The research in parent coaching models is strong, but they rely on a trickle-down response and can sometimes be concerned with fidelity over support. I am aware of my criticisms of these programs; however, much of my career has been with families seeking asylum, living in DV/FV refuges, and/or have a history of intergenerational trauma and social adversity.
In working with traumatised infants, there is an urgent need to respond and support change. Babies cannot afford to wait. Dyadic/triadic approaches that are interactional can focus on promoting a secure attachment whilst attending to the individual and relational trauma by providing a holding therapeutic relationship and building a containing narrative(s).
I would strongly recommend anyone who is interested in working with infants, children, young people and their families to undertake specialised and accredited training that prepares a therapist with the necessary ethical, theoretical, and practical knowledge required for infant and child mental health, as well as seeking supervision from someone who has particular expertise that matches with the clients one is working with.
You specialise in working with children and families who have experienced family violence and complex trauma. What do you do as a practitioner to maintain your own mental health and prevent burnout?
Quite simply, I don't work with clients full time. My work is a fluid blend of clinical practice, consultation, and research which helps me to remain inspired, stay informed, and promotes critical thinking and practice skills as well as challenging and expanding my own ways of being as a therapist/researcher/human which is always evolving. Since completing my doctorate, I now have time to reconnect with my art and I can now take more mini-breaks since the COVD restrictions have eased. I come alive in winter, so indulging in the cold helps me be present and energised!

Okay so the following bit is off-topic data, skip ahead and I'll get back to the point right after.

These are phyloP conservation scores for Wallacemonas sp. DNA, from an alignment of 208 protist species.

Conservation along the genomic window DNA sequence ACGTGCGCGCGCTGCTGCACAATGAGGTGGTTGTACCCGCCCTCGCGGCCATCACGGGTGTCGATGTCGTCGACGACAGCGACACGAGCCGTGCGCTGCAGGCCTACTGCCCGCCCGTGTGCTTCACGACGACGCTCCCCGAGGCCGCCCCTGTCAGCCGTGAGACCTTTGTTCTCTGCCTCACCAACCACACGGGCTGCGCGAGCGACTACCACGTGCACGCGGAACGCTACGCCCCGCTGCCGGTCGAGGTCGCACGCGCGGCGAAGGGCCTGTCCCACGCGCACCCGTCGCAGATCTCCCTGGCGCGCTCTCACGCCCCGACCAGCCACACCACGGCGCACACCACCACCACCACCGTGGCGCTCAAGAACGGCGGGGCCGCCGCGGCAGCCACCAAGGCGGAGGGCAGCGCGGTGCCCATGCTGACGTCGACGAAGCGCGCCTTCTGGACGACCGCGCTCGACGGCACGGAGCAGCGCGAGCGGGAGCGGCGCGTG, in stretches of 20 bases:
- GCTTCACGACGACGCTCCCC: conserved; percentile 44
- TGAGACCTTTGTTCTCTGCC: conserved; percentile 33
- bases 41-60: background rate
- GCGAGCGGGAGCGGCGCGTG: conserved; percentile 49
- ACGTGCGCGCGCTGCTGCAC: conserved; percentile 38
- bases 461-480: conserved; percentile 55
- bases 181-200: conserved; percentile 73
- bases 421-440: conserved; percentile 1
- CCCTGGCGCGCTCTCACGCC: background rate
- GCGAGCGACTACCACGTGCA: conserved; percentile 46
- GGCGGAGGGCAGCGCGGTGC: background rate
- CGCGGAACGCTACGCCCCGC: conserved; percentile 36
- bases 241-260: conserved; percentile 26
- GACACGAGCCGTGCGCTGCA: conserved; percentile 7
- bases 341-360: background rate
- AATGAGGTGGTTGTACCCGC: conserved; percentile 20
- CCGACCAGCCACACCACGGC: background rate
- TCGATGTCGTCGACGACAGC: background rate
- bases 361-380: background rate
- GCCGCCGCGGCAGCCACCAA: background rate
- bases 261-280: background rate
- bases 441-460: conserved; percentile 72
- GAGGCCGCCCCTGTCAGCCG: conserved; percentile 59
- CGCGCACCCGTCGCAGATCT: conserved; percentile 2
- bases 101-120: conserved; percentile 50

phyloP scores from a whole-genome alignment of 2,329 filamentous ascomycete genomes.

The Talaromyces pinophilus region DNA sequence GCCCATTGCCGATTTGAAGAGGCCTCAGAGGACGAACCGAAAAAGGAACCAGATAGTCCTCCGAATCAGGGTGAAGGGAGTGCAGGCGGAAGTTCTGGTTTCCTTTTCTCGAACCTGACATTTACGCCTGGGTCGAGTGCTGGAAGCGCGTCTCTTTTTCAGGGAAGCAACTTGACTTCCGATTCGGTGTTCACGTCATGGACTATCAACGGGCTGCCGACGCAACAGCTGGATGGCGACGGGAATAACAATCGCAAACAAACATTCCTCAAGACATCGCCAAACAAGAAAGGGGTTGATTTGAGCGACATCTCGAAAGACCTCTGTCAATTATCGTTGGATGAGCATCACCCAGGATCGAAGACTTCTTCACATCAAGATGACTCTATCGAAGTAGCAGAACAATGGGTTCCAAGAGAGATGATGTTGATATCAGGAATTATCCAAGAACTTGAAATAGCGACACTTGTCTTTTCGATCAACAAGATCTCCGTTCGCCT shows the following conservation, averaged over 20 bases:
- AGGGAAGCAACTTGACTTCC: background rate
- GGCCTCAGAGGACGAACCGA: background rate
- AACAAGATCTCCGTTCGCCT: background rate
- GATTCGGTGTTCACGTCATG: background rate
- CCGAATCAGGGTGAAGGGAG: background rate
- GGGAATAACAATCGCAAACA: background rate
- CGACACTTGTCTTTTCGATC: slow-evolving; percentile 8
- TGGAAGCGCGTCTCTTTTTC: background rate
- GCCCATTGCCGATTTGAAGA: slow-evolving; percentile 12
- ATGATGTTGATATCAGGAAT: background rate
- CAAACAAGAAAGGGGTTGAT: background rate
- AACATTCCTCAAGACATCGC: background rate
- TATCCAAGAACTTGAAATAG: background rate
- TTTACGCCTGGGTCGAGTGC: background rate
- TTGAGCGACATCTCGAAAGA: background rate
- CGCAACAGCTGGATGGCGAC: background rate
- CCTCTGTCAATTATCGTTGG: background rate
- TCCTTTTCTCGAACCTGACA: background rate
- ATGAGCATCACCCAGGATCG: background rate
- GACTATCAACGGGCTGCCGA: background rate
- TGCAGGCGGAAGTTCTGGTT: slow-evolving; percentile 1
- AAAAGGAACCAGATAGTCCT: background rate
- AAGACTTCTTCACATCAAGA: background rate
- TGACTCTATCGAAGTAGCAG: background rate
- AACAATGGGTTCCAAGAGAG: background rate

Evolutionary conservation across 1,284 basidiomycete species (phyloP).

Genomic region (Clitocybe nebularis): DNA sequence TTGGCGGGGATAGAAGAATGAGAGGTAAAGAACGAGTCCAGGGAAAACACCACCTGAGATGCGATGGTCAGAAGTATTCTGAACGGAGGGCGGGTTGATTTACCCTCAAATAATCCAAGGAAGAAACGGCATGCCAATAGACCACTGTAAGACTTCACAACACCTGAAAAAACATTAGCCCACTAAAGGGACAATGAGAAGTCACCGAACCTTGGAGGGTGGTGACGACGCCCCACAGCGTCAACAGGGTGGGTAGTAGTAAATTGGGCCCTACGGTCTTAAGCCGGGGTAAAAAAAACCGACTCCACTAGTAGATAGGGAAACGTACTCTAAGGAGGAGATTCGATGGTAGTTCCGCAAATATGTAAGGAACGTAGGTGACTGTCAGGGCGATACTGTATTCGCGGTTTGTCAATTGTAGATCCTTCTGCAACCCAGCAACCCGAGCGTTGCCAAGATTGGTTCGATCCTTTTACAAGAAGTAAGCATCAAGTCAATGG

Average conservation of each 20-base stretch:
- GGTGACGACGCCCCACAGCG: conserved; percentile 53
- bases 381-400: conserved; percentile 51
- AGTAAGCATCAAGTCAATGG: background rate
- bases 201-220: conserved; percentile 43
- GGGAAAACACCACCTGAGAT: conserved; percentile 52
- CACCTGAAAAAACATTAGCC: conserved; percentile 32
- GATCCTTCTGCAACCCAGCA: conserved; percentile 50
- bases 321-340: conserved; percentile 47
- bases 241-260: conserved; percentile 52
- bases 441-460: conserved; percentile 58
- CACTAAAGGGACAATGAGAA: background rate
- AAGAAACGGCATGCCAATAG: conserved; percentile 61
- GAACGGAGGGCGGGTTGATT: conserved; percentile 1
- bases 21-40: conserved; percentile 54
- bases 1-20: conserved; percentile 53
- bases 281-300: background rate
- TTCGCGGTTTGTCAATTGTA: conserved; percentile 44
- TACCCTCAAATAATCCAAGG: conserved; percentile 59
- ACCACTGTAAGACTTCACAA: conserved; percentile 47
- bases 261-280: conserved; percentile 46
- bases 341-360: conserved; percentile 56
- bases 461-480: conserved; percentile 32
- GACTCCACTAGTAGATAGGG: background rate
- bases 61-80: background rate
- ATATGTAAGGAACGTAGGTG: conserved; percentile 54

For the past 6 years, you have been co-Convenor of the College of Counselling (thank you, Emma!). You’re about to step down from that role. What’s changed within the profession during the past 6 years?
To begin with, PACFA has grown which reflects an increased valuing of counselling and psychotherapy in Australia. It is encouraging to see the workforce expand and with more degrees on offer too. More recently, there have been significant changes at a government level to include 'us' as mental health professionals, appropriately trained, experienced, and workforce ready. Being able to access NDIS and private health funds was a game changer, and although we are still a little way away from Medicare and being included in relevant legislation that would enable counsellors and psychotherapists a wider choice of employment AND reduce the pressure on the mental health system in Australia, the wheels are in motion.
There used to be a wider ‘us and them’ divide that was unhealthy and fuelled a sense of elitism and need to exclude, but there is now a more harmonious and inclusive approach with a healthy recognition of the ways we are different and in terms of what mental health professions have to offer. We've had to do a lot of soul-searching re our identity, collectively and individually, which is challenging when locked out. This persistence and demonstration of tenacity has made 'us' stronger and consequently, more united, whilst being able to maintain our uniqueness.
Is there anything you’d like to say to your fellow PACFA members?
If you are passionate about advocating for counsellors in Australia and/or have innovative ideas on how to keep moving us ahead, join the College of Counselling Leadership Group! The College of Counselling needs support from its members to be able to continue what we have been doing. I would like to say a huge thanks to everyone I have had the pleasure of working alongside in the role (you know who you are), but a special acknowledgement to Pat (Bradley) who has carried the Convenor torch for the past 6 years with erudite leadership, passion, and grace. I have learned a lot and been proud to have been part of a committee which has achieved so much.